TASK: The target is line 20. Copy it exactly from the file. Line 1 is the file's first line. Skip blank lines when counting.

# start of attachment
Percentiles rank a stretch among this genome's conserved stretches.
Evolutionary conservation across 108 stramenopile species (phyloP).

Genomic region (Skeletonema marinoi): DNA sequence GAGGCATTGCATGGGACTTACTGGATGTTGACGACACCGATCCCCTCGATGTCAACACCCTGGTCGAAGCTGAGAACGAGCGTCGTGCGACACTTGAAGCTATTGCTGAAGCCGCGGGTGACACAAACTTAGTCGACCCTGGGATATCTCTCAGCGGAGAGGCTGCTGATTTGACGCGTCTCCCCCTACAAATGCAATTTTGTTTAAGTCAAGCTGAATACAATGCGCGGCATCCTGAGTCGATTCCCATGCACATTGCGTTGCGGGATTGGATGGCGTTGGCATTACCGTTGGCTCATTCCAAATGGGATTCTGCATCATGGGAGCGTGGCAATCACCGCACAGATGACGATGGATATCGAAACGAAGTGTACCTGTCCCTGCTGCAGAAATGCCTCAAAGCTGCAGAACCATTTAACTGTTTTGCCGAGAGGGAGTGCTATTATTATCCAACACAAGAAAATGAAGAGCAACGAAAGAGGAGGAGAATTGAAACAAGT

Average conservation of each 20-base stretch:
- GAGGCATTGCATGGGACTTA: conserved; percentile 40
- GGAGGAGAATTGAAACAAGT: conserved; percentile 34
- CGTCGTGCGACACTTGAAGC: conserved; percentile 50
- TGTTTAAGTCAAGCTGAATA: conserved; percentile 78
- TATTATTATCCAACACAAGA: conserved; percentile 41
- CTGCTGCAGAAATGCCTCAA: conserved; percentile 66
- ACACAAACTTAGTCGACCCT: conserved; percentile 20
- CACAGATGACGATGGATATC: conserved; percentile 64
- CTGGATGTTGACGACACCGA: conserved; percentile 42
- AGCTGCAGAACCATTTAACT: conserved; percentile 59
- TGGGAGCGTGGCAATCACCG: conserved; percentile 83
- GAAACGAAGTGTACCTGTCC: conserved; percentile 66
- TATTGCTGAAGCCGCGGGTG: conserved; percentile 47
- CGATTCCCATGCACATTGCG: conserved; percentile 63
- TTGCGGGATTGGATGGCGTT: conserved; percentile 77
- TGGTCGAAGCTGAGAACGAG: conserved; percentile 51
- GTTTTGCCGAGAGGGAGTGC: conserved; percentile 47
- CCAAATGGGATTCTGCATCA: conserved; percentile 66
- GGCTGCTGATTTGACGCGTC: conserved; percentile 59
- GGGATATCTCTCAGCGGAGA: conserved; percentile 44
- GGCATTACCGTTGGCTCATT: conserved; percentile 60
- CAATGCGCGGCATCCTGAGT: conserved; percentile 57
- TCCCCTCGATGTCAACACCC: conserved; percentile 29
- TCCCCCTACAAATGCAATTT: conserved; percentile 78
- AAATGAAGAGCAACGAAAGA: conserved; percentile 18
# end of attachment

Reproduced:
- TGGTCGAAGCTGAGAACGAG: conserved; percentile 51